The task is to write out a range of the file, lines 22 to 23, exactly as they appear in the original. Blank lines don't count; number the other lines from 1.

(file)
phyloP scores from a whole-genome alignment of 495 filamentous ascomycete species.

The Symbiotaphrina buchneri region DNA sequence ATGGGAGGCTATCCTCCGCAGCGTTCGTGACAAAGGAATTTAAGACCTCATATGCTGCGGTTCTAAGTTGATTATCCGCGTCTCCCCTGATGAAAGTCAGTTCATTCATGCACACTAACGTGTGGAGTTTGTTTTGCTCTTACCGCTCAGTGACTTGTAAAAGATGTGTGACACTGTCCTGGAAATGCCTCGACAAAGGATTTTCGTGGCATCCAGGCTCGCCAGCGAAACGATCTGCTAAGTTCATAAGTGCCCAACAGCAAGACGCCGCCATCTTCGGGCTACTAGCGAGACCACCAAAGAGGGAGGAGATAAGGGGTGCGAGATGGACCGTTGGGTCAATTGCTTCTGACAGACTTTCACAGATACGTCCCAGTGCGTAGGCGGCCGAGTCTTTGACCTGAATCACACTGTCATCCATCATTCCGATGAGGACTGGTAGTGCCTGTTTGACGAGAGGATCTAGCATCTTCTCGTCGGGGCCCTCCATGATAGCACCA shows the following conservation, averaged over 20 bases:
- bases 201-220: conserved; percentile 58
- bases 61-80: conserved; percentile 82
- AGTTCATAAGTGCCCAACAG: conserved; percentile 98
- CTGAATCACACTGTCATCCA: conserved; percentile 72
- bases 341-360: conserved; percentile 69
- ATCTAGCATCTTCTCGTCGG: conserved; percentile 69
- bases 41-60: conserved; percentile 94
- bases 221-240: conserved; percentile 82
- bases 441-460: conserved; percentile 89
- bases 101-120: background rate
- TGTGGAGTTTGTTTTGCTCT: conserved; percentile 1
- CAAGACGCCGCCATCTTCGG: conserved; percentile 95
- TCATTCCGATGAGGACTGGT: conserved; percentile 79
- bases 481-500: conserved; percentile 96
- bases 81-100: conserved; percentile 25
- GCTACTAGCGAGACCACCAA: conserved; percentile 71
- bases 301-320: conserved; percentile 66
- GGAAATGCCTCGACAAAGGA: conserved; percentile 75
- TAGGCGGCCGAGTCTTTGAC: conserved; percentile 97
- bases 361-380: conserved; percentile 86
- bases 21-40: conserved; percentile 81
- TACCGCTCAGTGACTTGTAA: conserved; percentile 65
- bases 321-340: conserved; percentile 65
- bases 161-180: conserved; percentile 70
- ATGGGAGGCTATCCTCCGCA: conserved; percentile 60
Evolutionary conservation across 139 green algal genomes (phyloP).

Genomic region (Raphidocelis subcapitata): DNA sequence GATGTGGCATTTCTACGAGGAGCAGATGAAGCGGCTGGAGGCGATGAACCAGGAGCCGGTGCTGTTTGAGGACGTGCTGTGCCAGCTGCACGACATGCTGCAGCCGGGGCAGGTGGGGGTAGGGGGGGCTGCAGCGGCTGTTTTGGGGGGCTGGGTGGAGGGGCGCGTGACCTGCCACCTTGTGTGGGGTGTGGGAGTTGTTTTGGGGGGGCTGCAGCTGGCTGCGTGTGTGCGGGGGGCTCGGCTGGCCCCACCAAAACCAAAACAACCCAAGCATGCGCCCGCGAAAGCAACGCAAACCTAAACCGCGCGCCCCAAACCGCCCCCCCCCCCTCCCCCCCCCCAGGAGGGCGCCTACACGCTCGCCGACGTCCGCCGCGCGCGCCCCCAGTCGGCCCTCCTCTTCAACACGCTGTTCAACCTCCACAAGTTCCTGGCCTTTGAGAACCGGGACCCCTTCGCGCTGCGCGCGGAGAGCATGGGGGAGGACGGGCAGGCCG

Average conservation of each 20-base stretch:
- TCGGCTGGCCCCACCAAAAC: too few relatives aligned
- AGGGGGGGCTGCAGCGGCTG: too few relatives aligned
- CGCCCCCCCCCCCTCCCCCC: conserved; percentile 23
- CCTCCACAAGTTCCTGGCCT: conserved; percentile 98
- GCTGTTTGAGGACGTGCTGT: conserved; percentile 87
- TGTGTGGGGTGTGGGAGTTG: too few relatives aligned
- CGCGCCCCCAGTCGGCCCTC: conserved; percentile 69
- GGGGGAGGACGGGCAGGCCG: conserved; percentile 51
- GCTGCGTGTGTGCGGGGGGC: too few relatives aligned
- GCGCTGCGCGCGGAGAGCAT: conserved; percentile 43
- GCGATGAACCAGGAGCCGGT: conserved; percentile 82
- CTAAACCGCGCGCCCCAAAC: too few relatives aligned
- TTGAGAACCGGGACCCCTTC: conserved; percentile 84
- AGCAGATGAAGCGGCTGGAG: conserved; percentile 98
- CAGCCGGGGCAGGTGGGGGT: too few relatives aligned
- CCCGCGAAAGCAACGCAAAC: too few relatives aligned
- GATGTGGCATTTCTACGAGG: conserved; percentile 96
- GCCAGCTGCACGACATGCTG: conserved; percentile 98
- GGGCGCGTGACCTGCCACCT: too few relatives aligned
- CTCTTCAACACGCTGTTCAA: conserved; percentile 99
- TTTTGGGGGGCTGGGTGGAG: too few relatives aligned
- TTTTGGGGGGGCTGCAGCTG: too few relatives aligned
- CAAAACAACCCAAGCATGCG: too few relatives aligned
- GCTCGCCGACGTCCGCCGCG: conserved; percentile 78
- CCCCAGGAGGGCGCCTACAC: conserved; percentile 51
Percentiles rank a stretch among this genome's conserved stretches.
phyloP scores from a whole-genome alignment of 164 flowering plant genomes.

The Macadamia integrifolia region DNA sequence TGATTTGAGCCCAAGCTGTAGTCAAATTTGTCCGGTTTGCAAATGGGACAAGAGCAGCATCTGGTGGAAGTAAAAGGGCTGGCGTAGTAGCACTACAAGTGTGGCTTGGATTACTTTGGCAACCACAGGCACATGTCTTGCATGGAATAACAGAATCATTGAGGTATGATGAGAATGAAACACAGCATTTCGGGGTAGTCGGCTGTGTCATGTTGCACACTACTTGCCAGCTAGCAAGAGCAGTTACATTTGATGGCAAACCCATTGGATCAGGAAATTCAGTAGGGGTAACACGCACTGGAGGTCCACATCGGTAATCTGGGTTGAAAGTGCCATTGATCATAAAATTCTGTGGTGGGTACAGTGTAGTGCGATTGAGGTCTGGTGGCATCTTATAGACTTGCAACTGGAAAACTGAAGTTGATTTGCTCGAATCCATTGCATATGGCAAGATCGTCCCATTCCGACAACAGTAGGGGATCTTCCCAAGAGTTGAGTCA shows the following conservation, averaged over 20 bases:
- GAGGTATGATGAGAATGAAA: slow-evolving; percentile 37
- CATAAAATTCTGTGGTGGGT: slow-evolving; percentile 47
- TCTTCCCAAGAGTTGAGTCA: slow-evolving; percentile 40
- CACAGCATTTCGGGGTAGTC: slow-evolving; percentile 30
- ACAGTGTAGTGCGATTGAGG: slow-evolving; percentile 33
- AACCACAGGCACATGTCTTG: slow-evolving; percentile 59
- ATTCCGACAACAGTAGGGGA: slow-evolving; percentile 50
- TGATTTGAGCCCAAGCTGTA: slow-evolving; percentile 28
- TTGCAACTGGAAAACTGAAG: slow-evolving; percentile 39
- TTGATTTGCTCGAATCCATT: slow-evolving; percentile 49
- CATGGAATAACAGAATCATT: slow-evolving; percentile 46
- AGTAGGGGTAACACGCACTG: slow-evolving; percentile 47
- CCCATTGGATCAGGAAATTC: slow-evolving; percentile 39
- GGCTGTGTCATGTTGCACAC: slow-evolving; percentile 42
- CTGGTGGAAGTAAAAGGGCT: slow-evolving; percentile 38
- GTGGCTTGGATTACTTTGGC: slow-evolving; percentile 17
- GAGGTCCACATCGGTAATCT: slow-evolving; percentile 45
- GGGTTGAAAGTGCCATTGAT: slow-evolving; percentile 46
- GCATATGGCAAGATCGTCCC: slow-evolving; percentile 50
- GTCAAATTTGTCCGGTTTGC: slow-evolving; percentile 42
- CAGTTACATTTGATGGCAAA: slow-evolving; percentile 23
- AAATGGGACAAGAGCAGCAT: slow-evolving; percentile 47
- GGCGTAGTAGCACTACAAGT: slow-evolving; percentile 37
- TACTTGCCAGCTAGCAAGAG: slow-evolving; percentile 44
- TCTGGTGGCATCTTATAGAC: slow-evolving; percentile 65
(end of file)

- bases 361-380: conserved; percentile 86
- bases 21-40: conserved; percentile 81